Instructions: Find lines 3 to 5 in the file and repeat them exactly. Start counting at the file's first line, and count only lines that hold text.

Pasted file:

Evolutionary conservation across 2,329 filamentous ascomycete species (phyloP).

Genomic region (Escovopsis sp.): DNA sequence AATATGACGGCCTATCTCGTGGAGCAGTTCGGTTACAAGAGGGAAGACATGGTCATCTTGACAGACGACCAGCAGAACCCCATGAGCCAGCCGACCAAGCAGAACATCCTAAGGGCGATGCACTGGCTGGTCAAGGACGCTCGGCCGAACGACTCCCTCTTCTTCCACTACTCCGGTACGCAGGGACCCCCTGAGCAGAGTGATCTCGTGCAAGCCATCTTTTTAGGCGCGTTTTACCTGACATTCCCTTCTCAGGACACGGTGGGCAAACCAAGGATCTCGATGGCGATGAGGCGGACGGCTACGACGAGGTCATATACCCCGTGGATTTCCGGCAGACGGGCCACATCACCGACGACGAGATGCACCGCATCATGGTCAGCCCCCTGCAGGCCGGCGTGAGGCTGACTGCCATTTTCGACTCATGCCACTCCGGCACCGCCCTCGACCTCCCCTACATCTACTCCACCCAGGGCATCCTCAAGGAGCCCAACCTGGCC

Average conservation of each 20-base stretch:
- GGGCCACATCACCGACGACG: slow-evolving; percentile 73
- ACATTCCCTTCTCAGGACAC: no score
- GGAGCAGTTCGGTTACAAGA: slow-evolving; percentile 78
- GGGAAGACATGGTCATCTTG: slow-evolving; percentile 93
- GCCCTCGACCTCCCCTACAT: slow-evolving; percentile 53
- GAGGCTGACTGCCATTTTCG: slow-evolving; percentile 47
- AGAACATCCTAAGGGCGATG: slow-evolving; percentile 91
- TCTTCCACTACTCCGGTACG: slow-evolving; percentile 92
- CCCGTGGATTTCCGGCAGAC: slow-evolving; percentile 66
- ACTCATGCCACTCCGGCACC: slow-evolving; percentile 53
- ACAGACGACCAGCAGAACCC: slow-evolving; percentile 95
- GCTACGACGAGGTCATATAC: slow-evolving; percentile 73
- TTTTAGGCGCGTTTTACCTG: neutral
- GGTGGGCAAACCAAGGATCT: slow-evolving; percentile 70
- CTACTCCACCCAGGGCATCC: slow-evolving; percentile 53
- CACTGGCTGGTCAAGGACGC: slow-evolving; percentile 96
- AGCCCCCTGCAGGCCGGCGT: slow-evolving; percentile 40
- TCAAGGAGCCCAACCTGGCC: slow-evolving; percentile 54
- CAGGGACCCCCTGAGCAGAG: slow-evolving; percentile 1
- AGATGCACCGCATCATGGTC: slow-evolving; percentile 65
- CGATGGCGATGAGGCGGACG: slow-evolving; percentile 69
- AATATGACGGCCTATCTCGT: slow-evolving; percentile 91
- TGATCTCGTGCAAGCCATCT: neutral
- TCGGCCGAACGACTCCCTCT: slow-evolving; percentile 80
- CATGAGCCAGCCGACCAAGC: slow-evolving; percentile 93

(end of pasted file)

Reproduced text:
Average conservation of each 20-base stretch:
- GGGCCACATCACCGACGACG: slow-evolving; percentile 73
- ACATTCCCTTCTCAGGACAC: no score